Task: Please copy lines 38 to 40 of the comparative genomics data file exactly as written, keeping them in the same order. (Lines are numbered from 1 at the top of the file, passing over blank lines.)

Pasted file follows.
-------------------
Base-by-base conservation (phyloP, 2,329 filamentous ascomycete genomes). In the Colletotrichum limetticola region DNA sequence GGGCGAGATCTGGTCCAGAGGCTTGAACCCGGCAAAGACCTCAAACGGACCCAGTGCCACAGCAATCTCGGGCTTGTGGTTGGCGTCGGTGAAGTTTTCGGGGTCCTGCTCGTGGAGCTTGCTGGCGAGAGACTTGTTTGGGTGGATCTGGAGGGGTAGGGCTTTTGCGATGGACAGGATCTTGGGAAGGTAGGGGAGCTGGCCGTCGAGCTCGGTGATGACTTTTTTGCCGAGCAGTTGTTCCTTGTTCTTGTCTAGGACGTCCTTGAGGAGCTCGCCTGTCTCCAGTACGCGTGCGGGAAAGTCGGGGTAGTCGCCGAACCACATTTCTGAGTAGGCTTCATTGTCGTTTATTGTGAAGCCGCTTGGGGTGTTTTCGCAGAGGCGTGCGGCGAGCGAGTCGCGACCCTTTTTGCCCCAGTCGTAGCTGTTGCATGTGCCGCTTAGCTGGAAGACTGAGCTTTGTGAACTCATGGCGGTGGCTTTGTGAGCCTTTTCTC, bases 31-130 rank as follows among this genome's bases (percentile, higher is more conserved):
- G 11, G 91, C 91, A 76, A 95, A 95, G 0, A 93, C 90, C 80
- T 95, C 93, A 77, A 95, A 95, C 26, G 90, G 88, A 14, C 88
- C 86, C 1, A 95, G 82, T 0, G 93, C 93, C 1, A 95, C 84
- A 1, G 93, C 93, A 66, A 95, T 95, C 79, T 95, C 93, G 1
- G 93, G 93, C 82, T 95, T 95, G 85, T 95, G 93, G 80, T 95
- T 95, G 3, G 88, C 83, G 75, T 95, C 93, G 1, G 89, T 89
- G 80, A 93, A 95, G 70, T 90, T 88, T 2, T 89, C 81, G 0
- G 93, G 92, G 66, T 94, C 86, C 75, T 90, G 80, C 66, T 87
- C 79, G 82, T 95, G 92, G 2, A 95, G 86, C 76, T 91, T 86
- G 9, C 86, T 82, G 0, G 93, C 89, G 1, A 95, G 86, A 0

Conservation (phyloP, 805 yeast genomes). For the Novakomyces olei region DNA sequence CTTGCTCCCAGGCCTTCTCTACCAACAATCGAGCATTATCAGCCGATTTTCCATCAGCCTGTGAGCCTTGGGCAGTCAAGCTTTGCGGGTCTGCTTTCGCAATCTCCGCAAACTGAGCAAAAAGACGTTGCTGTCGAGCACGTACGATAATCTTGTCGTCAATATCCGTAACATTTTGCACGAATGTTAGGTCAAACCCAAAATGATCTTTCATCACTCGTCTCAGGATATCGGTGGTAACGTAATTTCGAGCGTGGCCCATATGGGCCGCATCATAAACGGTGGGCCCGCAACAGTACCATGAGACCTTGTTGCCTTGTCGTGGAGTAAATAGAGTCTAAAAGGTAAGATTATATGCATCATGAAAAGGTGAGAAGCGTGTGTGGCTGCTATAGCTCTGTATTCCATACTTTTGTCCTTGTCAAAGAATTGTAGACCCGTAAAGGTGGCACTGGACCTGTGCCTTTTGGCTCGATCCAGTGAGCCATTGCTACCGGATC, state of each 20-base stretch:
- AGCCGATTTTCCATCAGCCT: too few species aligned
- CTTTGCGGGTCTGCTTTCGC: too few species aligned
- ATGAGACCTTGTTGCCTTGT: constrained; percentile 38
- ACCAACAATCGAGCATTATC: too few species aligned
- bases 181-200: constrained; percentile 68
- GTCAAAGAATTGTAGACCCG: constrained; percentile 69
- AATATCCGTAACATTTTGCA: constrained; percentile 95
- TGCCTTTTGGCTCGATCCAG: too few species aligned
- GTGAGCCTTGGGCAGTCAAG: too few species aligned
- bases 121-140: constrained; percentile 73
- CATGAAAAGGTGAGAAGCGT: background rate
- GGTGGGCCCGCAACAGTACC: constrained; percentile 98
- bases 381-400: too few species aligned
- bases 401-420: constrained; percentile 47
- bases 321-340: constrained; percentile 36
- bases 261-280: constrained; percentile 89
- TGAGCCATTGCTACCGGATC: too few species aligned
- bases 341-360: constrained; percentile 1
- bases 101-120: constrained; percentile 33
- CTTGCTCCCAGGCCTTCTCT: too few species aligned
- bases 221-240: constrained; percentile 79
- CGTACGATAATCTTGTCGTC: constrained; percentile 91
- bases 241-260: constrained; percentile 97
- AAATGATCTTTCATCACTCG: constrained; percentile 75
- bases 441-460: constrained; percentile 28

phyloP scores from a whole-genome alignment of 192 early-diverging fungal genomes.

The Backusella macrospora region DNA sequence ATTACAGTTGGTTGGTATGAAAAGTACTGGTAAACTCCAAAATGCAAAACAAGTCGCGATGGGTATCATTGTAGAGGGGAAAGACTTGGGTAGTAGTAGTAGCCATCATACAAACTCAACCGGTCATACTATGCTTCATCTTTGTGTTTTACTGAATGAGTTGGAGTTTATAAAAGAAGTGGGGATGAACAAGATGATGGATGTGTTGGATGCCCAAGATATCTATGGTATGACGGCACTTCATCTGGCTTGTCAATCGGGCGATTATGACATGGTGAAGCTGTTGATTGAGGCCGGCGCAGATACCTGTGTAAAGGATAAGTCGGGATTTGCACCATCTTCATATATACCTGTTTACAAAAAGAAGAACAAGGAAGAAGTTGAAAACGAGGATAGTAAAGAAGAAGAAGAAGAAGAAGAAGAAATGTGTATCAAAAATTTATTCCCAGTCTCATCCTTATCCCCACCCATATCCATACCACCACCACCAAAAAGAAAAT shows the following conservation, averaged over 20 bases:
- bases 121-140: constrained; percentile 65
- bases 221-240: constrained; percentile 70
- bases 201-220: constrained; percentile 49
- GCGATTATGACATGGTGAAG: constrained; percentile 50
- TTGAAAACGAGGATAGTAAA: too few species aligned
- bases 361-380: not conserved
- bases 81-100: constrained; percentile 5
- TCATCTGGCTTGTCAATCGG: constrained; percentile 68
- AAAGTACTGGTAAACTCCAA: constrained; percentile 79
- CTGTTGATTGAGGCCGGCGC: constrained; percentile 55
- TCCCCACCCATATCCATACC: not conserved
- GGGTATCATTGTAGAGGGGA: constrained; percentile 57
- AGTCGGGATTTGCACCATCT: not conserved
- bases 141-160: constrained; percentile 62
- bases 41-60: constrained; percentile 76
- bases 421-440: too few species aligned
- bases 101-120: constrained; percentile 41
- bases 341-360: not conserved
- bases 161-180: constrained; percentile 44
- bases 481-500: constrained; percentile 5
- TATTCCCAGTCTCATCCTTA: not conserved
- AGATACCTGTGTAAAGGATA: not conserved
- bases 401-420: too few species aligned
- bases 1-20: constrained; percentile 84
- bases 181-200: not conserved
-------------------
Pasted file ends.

phyloP scores from a whole-genome alignment of 192 early-diverging fungal genomes.

The Backusella macrospora region DNA sequence ATTACAGTTGGTTGGTATGAAAAGTACTGGTAAACTCCAAAATGCAAAACAAGTCGCGATGGGTATCATTGTAGAGGGGAAAGACTTGGGTAGTAGTAGTAGCCATCATACAAACTCAACCGGTCATACTATGCTTCATCTTTGTGTTTTACTGAATGAGTTGGAGTTTATAAAAGAAGTGGGGATGAACAAGATGATGGATGTGTTGGATGCCCAAGATATCTATGGTATGACGGCACTTCATCTGGCTTGTCAATCGGGCGATTATGACATGGTGAAGCTGTTGATTGAGGCCGGCGCAGATACCTGTGTAAAGGATAAGTCGGGATTTGCACCATCTTCATATATACCTGTTTACAAAAAGAAGAACAAGGAAGAAGTTGAAAACGAGGATAGTAAAGAAGAAGAAGAAGAAGAAGAAGAAATGTGTATCAAAAATTTATTCCCAGTCTCATCCTTATCCCCACCCATATCCATACCACCACCACCAAAAAGAAAAT shows the following conservation, averaged over 20 bases:
- bases 121-140: constrained; percentile 65